Tanner Buchanan’s “He’s All That” costar is pre-movie famous for her TikTok presence — that would be one Addison Rae, she of the 83.5 million followers — but posting and liking isn’t Buchanan’s strong suit. In fact, he professes that he doesn’t know “how to work the social medias very well sometimes,” and therefore while he knows “He’s All That” has found itself topping the Netflix queue of many a teenager this past week, he’s relatively protected from the chaos that comes with that.
Impressive, given the Ohio native is not only Rae’s love interest in the “She’s All That” gender-swap film, but is also part of the ever-booming “Cobra Kai” series, which was just renewed for a fifth season. But Buchanan seems to like things at a more low-key pace — although he did allow Rae to set him up with a Twitter account.
“She’s like, ‘Do you. That’s you and that’s cool.’ Right? However, I was like, ‘I’m only on Instagram.’ She goes, ‘You at least need a Twitter.’ So while we were on the set one day, she set me up on Twitter,” he says.
Buchanan is a self-confessed rom-com guy, turning to them to escape whenever need be. While his favorite is “A Walk to Remember,” he says the original “She’s All That” has long been a close second, and he was therefore well versed in the story before learning about the reboot. He plays Cameron, who gets made over by Rae’s character as part of a bet and, surprise, feelings ensue.
“I liked the whole idea of him just being unapologetically himself,” he says. “I just liked the idea of he’s always himself, and it’s OK to do that because if you like him, you like him. If you don’t, you don’t. And that’s all that matters.”
Buchanan and Rae, who makes her acting debut in the movie, met over a Zoom chemistry read and instantly got along.
“When we finally got to meet in person, everything was just really easy. We felt like we have known each other forever,” he says. “You know what I’m saying? When you meet someone and the conversation’s just really, really, easy.”
Buchanan was born 90 minutes outside of Toledo in Ottawa-Glandorf, Ohio, whose population stands around 10,000. “Fields upon fields upon fields,” he says. “Most people are farmers, electricians, nurses, or engineers. And that’s about all we got there.”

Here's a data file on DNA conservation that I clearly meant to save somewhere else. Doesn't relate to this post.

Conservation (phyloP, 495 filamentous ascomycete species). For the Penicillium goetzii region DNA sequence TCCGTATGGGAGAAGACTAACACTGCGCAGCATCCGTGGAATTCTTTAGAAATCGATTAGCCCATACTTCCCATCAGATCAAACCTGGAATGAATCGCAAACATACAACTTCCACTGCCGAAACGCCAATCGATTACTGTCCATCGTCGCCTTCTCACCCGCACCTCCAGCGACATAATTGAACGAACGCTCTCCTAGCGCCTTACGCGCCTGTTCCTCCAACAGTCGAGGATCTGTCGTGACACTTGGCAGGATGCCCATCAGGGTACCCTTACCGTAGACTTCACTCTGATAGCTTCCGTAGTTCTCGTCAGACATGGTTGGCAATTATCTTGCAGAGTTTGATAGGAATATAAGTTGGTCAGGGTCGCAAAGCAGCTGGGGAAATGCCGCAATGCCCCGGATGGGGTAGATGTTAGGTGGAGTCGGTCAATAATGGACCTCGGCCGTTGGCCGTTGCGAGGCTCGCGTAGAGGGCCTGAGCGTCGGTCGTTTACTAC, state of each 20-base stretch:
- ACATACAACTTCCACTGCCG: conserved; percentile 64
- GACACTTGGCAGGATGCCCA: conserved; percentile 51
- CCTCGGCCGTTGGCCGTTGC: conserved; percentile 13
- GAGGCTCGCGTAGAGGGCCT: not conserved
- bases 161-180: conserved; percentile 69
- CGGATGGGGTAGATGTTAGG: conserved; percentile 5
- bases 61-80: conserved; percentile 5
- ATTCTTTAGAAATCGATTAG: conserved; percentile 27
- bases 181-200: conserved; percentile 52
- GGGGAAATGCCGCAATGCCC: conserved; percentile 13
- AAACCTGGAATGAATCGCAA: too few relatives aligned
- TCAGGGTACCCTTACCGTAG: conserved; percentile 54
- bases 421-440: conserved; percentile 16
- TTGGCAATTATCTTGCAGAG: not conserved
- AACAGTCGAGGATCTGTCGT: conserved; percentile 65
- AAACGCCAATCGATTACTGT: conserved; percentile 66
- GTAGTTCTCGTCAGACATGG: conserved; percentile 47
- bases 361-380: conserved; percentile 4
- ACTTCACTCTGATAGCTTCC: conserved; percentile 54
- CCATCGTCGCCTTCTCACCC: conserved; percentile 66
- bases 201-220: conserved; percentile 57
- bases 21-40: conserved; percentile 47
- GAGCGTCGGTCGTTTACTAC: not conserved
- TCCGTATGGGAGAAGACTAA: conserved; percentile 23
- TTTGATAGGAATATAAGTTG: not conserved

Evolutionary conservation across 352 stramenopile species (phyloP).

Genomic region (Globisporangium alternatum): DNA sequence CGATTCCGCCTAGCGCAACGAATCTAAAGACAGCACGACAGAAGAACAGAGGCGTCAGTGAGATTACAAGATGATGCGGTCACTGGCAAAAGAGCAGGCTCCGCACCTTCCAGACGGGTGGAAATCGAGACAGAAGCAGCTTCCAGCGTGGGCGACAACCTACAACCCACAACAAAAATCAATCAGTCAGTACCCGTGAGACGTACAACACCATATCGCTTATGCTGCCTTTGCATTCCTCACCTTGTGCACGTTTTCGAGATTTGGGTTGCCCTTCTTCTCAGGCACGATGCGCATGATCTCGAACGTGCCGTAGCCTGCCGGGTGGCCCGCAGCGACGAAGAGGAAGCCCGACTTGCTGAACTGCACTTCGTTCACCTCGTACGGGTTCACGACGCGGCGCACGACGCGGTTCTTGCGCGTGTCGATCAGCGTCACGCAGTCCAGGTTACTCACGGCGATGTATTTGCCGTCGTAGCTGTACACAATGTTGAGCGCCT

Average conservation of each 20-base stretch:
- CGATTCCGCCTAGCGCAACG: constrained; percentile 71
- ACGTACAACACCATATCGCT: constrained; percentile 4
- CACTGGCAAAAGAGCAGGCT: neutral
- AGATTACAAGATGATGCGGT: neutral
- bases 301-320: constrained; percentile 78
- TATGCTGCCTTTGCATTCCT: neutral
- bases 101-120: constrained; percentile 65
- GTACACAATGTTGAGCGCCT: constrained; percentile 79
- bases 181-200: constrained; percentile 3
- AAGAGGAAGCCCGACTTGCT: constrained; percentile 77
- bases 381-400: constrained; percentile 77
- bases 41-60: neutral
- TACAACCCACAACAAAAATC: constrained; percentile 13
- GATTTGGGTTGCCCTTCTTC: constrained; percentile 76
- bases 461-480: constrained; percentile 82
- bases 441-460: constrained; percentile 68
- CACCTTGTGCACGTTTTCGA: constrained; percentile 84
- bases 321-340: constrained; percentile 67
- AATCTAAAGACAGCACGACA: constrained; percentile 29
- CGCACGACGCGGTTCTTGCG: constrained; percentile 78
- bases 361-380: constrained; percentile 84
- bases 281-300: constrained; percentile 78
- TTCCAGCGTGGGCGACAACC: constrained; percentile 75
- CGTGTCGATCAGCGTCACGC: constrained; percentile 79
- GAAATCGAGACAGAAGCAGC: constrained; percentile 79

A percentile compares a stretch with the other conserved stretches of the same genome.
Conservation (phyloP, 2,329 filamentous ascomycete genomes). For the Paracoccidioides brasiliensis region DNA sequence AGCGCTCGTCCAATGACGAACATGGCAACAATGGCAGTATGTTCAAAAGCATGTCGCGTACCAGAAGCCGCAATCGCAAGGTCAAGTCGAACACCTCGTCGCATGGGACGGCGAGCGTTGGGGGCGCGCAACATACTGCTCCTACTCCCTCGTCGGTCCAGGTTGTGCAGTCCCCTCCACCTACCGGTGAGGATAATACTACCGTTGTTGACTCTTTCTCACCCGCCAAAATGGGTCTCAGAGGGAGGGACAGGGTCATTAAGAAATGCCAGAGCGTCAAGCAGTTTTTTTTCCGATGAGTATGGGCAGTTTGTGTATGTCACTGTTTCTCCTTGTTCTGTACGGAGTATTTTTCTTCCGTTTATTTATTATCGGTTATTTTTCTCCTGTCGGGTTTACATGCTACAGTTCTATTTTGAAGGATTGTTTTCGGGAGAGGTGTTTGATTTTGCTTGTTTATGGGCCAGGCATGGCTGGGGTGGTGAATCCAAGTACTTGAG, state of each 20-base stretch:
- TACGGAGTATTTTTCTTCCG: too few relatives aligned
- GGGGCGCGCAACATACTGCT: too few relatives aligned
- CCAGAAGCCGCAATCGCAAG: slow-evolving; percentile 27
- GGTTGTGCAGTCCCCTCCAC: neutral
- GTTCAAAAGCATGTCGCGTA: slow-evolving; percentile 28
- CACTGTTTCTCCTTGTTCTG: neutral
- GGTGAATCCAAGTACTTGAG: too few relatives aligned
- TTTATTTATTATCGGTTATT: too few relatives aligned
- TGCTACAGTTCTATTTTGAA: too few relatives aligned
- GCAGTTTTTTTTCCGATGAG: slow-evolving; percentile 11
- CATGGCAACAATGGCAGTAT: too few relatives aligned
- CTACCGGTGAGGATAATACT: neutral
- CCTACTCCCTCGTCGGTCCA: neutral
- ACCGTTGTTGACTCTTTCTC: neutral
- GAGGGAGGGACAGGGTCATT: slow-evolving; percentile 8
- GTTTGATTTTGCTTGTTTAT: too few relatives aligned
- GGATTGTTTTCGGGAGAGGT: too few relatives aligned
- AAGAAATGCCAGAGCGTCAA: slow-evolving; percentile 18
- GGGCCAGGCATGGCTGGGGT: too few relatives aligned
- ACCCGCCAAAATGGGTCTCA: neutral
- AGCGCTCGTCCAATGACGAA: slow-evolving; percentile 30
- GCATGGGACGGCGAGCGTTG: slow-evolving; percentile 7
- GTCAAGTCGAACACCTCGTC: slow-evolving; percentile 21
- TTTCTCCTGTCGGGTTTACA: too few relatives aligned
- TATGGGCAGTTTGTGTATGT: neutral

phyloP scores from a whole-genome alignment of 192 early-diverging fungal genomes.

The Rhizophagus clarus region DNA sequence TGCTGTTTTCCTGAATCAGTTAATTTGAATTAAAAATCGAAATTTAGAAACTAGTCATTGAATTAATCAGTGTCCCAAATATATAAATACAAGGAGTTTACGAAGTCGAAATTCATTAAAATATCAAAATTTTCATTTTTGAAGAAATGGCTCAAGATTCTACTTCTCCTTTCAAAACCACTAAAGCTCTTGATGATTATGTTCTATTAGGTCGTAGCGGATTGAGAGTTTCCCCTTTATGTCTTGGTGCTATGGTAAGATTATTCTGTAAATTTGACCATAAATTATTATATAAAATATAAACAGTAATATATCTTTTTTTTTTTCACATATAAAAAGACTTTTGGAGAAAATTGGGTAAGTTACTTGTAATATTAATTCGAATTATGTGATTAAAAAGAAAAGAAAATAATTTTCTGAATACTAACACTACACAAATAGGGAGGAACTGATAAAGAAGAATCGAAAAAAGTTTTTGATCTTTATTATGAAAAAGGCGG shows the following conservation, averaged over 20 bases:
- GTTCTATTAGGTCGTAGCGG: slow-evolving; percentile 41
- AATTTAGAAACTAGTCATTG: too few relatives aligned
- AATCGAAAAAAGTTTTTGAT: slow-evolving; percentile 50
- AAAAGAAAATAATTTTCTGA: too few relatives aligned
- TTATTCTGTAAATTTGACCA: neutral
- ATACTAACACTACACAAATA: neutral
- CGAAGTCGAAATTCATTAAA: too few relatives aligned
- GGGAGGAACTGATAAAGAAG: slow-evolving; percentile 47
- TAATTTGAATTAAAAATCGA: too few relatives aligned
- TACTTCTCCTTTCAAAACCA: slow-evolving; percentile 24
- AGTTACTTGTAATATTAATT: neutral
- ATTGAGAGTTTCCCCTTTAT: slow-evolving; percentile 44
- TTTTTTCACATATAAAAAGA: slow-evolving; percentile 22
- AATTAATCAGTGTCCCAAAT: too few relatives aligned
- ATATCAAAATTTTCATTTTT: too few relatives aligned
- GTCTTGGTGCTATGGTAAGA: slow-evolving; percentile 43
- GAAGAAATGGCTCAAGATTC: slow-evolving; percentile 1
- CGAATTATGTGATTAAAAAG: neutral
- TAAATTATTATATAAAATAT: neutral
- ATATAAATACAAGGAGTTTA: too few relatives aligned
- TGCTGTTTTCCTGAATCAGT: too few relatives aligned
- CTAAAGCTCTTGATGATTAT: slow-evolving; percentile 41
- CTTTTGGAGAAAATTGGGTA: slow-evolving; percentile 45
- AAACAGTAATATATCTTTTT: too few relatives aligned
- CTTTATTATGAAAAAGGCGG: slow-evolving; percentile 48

The performing arts were not the common route for most young boys, yet musicals were Buchanan’s saving grace as a kid: he fell in love with “Singin’ in the Rain” and dreamed of being able to sing and dance like Gene Kelly one day.
“I guess quote-unquote ‘boys’ in the Midwest play sports, right? And that’s what you’re supposed to do. But I was like, ‘Nope. Not going to do that. My cousins dance, and that seems cool. So I’m going to dance,’” Buchanan says.
He just so happened to travel to New York for a competition where he was introduced to agents and managers, and it was enough to convince his parents to move out to California to give it a proper whirl.
While acting remains the present gig, he’s trying his hand at behind the camera work as well, working on securing the rights to a mystery MIA project from the 1960s. He says that what’s most important to him is telling stories that make an impact, and if a TikTok star-led rom-com doesn’t sound like that necessarily fits the bill, he begs to differ.
“It’s a happy-go-lucky movie, but for me, I come from a small town. Guys don’t dance. Guys don’t sing. But little six-year-old me, when I first saw [Singin’ in the Rain] was like, ‘I didn’t know I could do that. I want to be able to do that.’ And now it’s changed my entire life. And you never know who it’s going to impact because I would have never thought my life would be this way, but now I’m out in California doing my thing and enjoying my life and I couldn’t be happier,” Buchanan says. “So whatever that story may be, just to be able to change people’s perspective and maybe chase their dreams, which is what it did for me, I would love to be able to do that.”